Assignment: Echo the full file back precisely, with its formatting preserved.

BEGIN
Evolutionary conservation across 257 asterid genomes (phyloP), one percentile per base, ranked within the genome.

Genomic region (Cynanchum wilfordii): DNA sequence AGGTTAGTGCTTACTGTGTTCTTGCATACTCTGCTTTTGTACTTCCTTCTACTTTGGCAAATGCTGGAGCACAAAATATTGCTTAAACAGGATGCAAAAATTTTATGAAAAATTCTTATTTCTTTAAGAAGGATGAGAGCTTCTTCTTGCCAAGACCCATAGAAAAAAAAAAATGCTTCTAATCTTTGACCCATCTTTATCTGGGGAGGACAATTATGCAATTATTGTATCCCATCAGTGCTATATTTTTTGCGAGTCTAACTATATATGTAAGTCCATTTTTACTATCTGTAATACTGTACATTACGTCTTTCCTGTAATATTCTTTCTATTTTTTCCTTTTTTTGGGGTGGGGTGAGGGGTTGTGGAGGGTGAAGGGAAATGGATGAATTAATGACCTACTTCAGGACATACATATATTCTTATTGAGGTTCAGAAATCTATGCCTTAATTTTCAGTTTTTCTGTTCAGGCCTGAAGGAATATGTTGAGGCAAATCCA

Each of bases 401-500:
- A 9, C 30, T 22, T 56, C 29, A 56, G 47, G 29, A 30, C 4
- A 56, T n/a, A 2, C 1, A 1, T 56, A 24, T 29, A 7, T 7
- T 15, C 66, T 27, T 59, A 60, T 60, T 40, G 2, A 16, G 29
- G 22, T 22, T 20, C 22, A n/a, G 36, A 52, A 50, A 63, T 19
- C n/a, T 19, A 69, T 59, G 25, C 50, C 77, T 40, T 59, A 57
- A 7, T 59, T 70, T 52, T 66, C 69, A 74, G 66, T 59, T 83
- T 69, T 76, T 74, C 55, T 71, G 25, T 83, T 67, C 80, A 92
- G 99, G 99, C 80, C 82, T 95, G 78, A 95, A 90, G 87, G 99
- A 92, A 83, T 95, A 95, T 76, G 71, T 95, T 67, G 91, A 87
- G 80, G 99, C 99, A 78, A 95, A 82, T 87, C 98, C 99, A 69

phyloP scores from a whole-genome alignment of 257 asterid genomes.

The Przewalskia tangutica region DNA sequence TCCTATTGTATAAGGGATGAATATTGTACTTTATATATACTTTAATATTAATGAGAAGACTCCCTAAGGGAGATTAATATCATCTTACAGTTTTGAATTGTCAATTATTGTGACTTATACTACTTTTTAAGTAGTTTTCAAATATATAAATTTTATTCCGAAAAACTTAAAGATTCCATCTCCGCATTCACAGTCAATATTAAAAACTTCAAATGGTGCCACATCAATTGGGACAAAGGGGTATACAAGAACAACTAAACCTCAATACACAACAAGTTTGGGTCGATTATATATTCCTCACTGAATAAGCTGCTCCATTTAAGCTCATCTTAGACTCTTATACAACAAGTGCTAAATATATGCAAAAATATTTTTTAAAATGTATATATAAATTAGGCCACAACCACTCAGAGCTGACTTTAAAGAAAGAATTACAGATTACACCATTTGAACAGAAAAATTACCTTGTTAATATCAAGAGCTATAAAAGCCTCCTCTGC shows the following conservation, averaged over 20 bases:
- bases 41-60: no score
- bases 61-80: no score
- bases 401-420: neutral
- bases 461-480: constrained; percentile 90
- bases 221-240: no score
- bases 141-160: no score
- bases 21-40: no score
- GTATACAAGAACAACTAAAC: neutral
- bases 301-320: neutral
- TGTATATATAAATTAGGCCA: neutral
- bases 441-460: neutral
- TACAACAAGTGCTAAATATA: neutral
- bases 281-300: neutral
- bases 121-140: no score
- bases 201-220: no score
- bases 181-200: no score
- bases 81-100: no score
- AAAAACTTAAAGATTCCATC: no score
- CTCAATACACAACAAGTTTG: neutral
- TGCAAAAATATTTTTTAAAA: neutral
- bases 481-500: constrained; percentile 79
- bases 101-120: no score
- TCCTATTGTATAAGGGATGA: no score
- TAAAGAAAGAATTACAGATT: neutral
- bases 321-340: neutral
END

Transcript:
Evolutionary conservation across 257 asterid genomes (phyloP), one percentile per base, ranked within the genome.

Genomic region (Cynanchum wilfordii): DNA sequence AGGTTAGTGCTTACTGTGTTCTTGCATACTCTGCTTTTGTACTTCCTTCTACTTTGGCAAATGCTGGAGCACAAAATATTGCTTAAACAGGATGCAAAAATTTTATGAAAAATTCTTATTTCTTTAAGAAGGATGAGAGCTTCTTCTTGCCAAGACCCATAGAAAAAAAAAAATGCTTCTAATCTTTGACCCATCTTTATCTGGGGAGGACAATTATGCAATTATTGTATCCCATCAGTGCTATATTTTTTGCGAGTCTAACTATATATGTAAGTCCATTTTTACTATCTGTAATACTGTACATTACGTCTTTCCTGTAATATTCTTTCTATTTTTTCCTTTTTTTGGGGTGGGGTGAGGGGTTGTGGAGGGTGAAGGGAAATGGATGAATTAATGACCTACTTCAGGACATACATATATTCTTATTGAGGTTCAGAAATCTATGCCTTAATTTTCAGTTTTTCTGTTCAGGCCTGAAGGAATATGTTGAGGCAAATCCA

Each of bases 401-500:
- A 9, C 30, T 22, T 56, C 29, A 56, G 47, G 29, A 30, C 4
- A 56, T n/a, A 2, C 1, A 1, T 56, A 24, T 29, A 7, T 7
- T 15, C 66, T 27, T 59, A 60, T 60, T 40, G 2, A 16, G 29
- G 22, T 22, T 20, C 22, A n/a, G 36, A 52, A 50, A 63, T 19
- C n/a, T 19, A 69, T 59, G 25, C 50, C 77, T 40, T 59, A 57
- A 7, T 59, T 70, T 52, T 66, C 69, A 74, G 66, T 59, T 83
- T 69, T 76, T 74, C 55, T 71, G 25, T 83, T 67, C 80, A 92
- G 99, G 99, C 80, C 82, T 95, G 78, A 95, A 90, G 87, G 99
- A 92, A 83, T 95, A 95, T 76, G 71, T 95, T 67, G 91, A 87
- G 80, G 99, C 99, A 78, A 95, A 82, T 87, C 98, C 99, A 69

phyloP scores from a whole-genome alignment of 257 asterid genomes.

The Przewalskia tangutica region DNA sequence TCCTATTGTATAAGGGATGAATATTGTACTTTATATATACTTTAATATTAATGAGAAGACTCCCTAAGGGAGATTAATATCATCTTACAGTTTTGAATTGTCAATTATTGTGACTTATACTACTTTTTAAGTAGTTTTCAAATATATAAATTTTATTCCGAAAAACTTAAAGATTCCATCTCCGCATTCACAGTCAATATTAAAAACTTCAAATGGTGCCACATCAATTGGGACAAAGGGGTATACAAGAACAACTAAACCTCAATACACAACAAGTTTGGGTCGATTATATATTCCTCACTGAATAAGCTGCTCCATTTAAGCTCATCTTAGACTCTTATACAACAAGTGCTAAATATATGCAAAAATATTTTTTAAAATGTATATATAAATTAGGCCACAACCACTCAGAGCTGACTTTAAAGAAAGAATTACAGATTACACCATTTGAACAGAAAAATTACCTTGTTAATATCAAGAGCTATAAAAGCCTCCTCTGC shows the following conservation, averaged over 20 bases:
- bases 41-60: no score
- bases 61-80: no score
- bases 401-420: neutral
- bases 461-480: constrained; percentile 90
- bases 221-240: no score
- bases 141-160: no score
- bases 21-40: no score
- GTATACAAGAACAACTAAAC: neutral
- bases 301-320: neutral
- TGTATATATAAATTAGGCCA: neutral
- bases 441-460: neutral
- TACAACAAGTGCTAAATATA: neutral
- bases 281-300: neutral
- bases 121-140: no score
- bases 201-220: no score
- bases 181-200: no score
- bases 81-100: no score
- AAAAACTTAAAGATTCCATC: no score
- CTCAATACACAACAAGTTTG: neutral
- TGCAAAAATATTTTTTAAAA: neutral
- bases 481-500: constrained; percentile 79
- bases 101-120: no score
- TCCTATTGTATAAGGGATGA: no score
- TAAAGAAAGAATTACAGATT: neutral
- bases 321-340: neutral